The hard reality is, if you have a LinkedIn profile, you’re way too into the illusion of your career. You should probably just get accustomed to the idea that you’re never going to have enough “connects” and that if you were any kind of a big deal, you wouldn’t need one. The strongest, most influential connections, after all, are made at Met Galas and charities for kids with rare diseases.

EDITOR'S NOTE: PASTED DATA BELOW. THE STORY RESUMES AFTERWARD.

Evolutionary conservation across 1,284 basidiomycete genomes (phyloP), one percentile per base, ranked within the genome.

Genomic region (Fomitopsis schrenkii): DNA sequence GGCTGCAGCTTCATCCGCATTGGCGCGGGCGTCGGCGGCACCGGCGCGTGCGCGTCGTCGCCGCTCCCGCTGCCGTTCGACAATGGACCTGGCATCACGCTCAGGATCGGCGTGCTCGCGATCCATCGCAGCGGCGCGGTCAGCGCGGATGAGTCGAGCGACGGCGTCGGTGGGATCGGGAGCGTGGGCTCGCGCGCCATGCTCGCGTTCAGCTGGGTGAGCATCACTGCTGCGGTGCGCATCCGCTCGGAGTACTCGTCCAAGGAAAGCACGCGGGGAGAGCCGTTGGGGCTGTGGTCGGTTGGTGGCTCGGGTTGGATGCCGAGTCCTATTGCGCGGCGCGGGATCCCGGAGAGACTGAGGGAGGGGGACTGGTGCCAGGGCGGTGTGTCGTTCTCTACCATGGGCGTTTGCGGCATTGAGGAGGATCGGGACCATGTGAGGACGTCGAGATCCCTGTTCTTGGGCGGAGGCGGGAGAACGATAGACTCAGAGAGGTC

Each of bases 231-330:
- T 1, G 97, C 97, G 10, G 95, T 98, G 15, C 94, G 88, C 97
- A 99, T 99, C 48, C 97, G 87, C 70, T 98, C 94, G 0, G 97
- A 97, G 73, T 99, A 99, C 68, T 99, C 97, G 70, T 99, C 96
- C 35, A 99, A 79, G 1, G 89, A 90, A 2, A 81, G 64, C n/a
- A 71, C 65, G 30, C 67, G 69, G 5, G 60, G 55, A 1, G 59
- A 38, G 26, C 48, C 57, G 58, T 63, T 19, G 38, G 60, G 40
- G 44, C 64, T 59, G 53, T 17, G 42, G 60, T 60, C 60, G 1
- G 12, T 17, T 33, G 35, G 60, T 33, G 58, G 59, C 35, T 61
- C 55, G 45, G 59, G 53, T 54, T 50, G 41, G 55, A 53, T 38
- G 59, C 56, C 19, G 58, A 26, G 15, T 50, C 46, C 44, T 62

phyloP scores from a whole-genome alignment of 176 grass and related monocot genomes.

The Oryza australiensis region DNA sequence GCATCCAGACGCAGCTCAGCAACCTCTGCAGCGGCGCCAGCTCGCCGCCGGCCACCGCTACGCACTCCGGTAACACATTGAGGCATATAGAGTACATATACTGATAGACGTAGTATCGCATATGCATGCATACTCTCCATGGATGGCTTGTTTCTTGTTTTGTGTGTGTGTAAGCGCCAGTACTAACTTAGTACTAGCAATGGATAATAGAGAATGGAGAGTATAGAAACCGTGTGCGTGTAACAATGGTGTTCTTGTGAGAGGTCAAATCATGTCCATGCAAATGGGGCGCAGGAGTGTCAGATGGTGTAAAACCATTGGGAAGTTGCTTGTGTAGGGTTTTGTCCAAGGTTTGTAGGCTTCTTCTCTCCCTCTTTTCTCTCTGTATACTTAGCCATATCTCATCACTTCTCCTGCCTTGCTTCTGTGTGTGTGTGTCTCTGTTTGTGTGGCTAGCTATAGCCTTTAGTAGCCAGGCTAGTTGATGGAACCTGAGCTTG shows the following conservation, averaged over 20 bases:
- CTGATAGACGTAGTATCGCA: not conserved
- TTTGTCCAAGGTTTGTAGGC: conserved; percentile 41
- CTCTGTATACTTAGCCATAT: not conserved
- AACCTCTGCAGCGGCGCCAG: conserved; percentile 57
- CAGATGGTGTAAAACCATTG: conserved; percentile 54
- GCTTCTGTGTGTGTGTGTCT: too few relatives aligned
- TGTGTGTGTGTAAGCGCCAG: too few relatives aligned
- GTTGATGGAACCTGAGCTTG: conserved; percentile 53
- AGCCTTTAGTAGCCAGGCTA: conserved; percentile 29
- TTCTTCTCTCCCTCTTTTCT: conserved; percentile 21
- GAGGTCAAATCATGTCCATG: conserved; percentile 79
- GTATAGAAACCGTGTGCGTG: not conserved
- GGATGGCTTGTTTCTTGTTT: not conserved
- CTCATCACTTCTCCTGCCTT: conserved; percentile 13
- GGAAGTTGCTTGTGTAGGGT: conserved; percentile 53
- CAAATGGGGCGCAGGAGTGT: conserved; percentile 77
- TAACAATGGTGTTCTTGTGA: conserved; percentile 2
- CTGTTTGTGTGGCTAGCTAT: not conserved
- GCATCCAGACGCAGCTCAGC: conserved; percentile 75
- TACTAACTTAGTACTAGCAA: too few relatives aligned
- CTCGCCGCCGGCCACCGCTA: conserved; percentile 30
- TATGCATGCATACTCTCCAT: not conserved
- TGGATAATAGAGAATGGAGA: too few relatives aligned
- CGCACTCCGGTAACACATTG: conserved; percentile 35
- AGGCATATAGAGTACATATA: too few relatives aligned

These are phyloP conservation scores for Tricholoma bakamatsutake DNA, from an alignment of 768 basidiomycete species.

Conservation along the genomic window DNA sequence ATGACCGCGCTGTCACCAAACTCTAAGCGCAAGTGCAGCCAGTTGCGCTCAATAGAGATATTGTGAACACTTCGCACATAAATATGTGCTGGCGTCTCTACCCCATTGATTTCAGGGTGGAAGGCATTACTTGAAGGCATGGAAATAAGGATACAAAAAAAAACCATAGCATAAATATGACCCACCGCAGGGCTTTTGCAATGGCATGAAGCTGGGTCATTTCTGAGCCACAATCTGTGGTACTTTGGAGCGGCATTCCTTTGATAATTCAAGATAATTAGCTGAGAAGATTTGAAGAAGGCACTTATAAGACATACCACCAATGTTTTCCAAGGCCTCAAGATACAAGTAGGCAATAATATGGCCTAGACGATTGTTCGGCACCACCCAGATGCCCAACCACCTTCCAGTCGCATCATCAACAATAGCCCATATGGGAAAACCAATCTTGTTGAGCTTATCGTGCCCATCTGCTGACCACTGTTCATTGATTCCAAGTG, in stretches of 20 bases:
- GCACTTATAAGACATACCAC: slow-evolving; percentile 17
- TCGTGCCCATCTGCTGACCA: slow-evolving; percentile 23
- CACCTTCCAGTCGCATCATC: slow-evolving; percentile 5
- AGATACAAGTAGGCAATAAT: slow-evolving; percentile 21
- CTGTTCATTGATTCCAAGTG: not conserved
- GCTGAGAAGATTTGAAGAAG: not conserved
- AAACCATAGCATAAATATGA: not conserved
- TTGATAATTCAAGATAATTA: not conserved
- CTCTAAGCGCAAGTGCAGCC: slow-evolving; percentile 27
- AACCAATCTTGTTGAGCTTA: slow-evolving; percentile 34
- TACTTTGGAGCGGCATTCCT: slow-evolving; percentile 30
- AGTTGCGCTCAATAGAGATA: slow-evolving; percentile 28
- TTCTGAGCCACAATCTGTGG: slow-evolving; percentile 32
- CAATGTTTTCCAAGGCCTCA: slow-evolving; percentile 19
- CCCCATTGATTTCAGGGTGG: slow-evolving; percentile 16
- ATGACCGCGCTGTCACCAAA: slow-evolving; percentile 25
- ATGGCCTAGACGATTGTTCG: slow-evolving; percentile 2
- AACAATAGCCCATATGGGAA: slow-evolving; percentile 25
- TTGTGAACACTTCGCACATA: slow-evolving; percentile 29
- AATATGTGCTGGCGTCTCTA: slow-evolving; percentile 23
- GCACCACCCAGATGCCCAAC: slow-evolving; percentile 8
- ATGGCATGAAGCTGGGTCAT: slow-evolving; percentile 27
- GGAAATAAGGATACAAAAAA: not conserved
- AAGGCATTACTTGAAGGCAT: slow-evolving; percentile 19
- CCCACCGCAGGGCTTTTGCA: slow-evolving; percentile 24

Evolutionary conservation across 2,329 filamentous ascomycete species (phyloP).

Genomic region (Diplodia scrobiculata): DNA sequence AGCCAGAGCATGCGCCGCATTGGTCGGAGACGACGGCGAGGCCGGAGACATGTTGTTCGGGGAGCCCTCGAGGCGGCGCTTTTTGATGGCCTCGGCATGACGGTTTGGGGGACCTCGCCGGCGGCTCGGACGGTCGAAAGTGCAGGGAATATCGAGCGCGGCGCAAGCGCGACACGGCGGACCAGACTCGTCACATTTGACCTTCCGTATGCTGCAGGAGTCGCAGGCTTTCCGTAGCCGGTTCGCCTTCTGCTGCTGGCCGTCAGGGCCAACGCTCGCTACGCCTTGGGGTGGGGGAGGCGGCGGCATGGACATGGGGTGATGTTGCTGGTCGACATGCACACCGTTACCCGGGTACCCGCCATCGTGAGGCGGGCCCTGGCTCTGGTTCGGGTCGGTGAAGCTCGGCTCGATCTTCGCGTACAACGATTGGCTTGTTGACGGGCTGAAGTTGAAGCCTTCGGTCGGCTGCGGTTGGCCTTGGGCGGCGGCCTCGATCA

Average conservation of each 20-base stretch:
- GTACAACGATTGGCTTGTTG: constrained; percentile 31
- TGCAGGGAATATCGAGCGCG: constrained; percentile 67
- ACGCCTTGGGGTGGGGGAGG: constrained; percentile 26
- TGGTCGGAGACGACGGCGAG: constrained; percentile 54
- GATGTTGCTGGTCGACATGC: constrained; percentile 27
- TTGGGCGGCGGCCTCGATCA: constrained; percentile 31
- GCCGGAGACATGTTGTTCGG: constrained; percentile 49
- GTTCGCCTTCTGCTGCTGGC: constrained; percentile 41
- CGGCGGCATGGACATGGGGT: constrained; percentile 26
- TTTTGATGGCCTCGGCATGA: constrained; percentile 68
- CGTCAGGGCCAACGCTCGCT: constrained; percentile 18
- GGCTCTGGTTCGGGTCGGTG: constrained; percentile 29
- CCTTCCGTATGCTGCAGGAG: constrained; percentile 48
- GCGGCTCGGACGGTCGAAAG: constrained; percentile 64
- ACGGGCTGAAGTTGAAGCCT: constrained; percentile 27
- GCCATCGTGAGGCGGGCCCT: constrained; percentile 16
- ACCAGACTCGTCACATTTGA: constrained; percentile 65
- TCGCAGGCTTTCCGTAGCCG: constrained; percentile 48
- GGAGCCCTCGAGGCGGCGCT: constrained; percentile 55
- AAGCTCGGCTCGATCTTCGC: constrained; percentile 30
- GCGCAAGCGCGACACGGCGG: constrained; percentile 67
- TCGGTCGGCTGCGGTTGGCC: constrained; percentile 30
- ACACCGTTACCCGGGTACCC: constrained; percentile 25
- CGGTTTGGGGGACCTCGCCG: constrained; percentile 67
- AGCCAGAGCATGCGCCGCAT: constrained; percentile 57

In essence, a LinkedIn is this sort of mutt hybrid of Facebook and an online resume that has the misfortune of taking itself seriously. Plus, when you have one of said profiles, people actually know where you work, and that can be quite humiliating. It takes all the fun out of embellishing references and past jobs to the point where it feels as though you’re applying to grad school, which is far more important than getting a job, as it buys you the luxury of a loose schedule for the next two years and change. Moreover, if Jack Donaghy disapproves of a LinkedIn profile, then you might as well face the fact that you’re always going to be MTV freelancer material.